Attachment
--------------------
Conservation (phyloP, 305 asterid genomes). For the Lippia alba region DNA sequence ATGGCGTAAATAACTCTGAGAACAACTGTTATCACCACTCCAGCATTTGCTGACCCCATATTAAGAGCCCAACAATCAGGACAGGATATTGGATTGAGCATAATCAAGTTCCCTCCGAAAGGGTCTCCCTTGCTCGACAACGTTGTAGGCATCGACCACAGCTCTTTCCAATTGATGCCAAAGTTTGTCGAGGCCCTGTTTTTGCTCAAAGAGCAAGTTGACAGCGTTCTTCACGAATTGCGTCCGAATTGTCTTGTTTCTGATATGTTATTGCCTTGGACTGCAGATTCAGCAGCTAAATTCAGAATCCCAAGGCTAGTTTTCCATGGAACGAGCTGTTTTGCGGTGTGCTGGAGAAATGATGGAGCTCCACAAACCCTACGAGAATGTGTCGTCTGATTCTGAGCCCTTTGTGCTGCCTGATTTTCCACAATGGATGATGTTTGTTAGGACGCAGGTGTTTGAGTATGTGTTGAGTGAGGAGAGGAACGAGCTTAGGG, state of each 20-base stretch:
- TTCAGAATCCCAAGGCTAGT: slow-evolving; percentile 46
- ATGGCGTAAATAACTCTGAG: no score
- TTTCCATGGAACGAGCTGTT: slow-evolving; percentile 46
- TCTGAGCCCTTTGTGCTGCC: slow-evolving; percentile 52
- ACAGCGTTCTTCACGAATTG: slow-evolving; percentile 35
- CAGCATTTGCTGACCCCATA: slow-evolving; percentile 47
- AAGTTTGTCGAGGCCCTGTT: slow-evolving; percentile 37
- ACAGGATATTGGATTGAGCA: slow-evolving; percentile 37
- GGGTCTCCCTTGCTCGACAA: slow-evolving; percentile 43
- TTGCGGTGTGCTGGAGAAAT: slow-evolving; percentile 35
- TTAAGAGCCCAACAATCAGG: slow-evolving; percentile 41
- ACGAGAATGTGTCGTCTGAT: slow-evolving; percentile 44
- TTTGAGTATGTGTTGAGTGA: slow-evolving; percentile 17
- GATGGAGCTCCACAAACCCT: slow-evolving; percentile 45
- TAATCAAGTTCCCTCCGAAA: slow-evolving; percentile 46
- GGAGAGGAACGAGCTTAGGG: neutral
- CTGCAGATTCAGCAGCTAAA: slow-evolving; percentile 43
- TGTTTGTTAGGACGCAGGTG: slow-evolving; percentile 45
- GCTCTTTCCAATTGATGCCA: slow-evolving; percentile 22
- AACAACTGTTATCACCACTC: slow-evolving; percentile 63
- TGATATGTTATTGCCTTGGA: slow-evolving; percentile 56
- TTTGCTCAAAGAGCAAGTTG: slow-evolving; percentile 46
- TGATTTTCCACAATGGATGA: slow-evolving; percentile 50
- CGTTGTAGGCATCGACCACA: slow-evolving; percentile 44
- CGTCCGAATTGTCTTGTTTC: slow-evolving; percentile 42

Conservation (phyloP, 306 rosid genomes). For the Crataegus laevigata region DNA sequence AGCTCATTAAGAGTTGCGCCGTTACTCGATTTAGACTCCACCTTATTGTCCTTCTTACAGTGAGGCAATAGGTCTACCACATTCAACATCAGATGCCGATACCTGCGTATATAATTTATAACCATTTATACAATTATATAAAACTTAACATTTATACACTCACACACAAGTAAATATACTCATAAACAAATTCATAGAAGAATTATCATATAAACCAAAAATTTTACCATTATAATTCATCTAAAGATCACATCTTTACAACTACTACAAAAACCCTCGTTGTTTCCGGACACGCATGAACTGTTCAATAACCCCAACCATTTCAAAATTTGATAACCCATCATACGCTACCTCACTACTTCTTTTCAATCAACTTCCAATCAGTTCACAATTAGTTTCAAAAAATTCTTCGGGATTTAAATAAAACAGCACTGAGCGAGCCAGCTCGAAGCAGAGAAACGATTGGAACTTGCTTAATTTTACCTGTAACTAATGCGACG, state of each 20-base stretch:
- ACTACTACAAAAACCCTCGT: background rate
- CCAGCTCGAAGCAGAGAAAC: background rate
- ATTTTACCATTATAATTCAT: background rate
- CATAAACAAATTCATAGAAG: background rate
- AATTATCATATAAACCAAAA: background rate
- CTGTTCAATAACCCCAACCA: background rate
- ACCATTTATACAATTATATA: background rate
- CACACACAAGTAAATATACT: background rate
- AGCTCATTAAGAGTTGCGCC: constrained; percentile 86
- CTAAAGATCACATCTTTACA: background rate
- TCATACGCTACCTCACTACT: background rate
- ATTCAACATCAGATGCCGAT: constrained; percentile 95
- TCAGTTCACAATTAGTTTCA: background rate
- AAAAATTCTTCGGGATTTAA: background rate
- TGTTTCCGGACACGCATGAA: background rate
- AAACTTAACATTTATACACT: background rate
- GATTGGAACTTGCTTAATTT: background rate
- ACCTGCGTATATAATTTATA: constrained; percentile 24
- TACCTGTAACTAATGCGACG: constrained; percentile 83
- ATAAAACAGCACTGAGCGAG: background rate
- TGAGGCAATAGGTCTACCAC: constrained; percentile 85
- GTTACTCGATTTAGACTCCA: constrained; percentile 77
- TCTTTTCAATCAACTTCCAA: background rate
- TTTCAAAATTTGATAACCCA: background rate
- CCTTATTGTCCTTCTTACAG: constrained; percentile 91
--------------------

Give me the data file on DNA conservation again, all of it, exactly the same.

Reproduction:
Conservation (phyloP, 305 asterid genomes). For the Lippia alba region DNA sequence ATGGCGTAAATAACTCTGAGAACAACTGTTATCACCACTCCAGCATTTGCTGACCCCATATTAAGAGCCCAACAATCAGGACAGGATATTGGATTGAGCATAATCAAGTTCCCTCCGAAAGGGTCTCCCTTGCTCGACAACGTTGTAGGCATCGACCACAGCTCTTTCCAATTGATGCCAAAGTTTGTCGAGGCCCTGTTTTTGCTCAAAGAGCAAGTTGACAGCGTTCTTCACGAATTGCGTCCGAATTGTCTTGTTTCTGATATGTTATTGCCTTGGACTGCAGATTCAGCAGCTAAATTCAGAATCCCAAGGCTAGTTTTCCATGGAACGAGCTGTTTTGCGGTGTGCTGGAGAAATGATGGAGCTCCACAAACCCTACGAGAATGTGTCGTCTGATTCTGAGCCCTTTGTGCTGCCTGATTTTCCACAATGGATGATGTTTGTTAGGACGCAGGTGTTTGAGTATGTGTTGAGTGAGGAGAGGAACGAGCTTAGGG, state of each 20-base stretch:
- TTCAGAATCCCAAGGCTAGT: slow-evolving; percentile 46
- ATGGCGTAAATAACTCTGAG: no score
- TTTCCATGGAACGAGCTGTT: slow-evolving; percentile 46
- TCTGAGCCCTTTGTGCTGCC: slow-evolving; percentile 52
- ACAGCGTTCTTCACGAATTG: slow-evolving; percentile 35
- CAGCATTTGCTGACCCCATA: slow-evolving; percentile 47
- AAGTTTGTCGAGGCCCTGTT: slow-evolving; percentile 37
- ACAGGATATTGGATTGAGCA: slow-evolving; percentile 37
- GGGTCTCCCTTGCTCGACAA: slow-evolving; percentile 43
- TTGCGGTGTGCTGGAGAAAT: slow-evolving; percentile 35
- TTAAGAGCCCAACAATCAGG: slow-evolving; percentile 41
- ACGAGAATGTGTCGTCTGAT: slow-evolving; percentile 44
- TTTGAGTATGTGTTGAGTGA: slow-evolving; percentile 17
- GATGGAGCTCCACAAACCCT: slow-evolving; percentile 45
- TAATCAAGTTCCCTCCGAAA: slow-evolving; percentile 46
- GGAGAGGAACGAGCTTAGGG: neutral
- CTGCAGATTCAGCAGCTAAA: slow-evolving; percentile 43
- TGTTTGTTAGGACGCAGGTG: slow-evolving; percentile 45
- GCTCTTTCCAATTGATGCCA: slow-evolving; percentile 22
- AACAACTGTTATCACCACTC: slow-evolving; percentile 63
- TGATATGTTATTGCCTTGGA: slow-evolving; percentile 56
- TTTGCTCAAAGAGCAAGTTG: slow-evolving; percentile 46
- TGATTTTCCACAATGGATGA: slow-evolving; percentile 50
- CGTTGTAGGCATCGACCACA: slow-evolving; percentile 44
- CGTCCGAATTGTCTTGTTTC: slow-evolving; percentile 42

Conservation (phyloP, 306 rosid genomes). For the Crataegus laevigata region DNA sequence AGCTCATTAAGAGTTGCGCCGTTACTCGATTTAGACTCCACCTTATTGTCCTTCTTACAGTGAGGCAATAGGTCTACCACATTCAACATCAGATGCCGATACCTGCGTATATAATTTATAACCATTTATACAATTATATAAAACTTAACATTTATACACTCACACACAAGTAAATATACTCATAAACAAATTCATAGAAGAATTATCATATAAACCAAAAATTTTACCATTATAATTCATCTAAAGATCACATCTTTACAACTACTACAAAAACCCTCGTTGTTTCCGGACACGCATGAACTGTTCAATAACCCCAACCATTTCAAAATTTGATAACCCATCATACGCTACCTCACTACTTCTTTTCAATCAACTTCCAATCAGTTCACAATTAGTTTCAAAAAATTCTTCGGGATTTAAATAAAACAGCACTGAGCGAGCCAGCTCGAAGCAGAGAAACGATTGGAACTTGCTTAATTTTACCTGTAACTAATGCGACG, state of each 20-base stretch:
- ACTACTACAAAAACCCTCGT: background rate
- CCAGCTCGAAGCAGAGAAAC: background rate
- ATTTTACCATTATAATTCAT: background rate
- CATAAACAAATTCATAGAAG: background rate
- AATTATCATATAAACCAAAA: background rate
- CTGTTCAATAACCCCAACCA: background rate
- ACCATTTATACAATTATATA: background rate
- CACACACAAGTAAATATACT: background rate
- AGCTCATTAAGAGTTGCGCC: constrained; percentile 86
- CTAAAGATCACATCTTTACA: background rate
- TCATACGCTACCTCACTACT: background rate
- ATTCAACATCAGATGCCGAT: constrained; percentile 95
- TCAGTTCACAATTAGTTTCA: background rate
- AAAAATTCTTCGGGATTTAA: background rate
- TGTTTCCGGACACGCATGAA: background rate
- AAACTTAACATTTATACACT: background rate
- GATTGGAACTTGCTTAATTT: background rate
- ACCTGCGTATATAATTTATA: constrained; percentile 24
- TACCTGTAACTAATGCGACG: constrained; percentile 83
- ATAAAACAGCACTGAGCGAG: background rate
- TGAGGCAATAGGTCTACCAC: constrained; percentile 85
- GTTACTCGATTTAGACTCCA: constrained; percentile 77
- TCTTTTCAATCAACTTCCAA: background rate
- TTTCAAAATTTGATAACCCA: background rate
- CCTTATTGTCCTTCTTACAG: constrained; percentile 91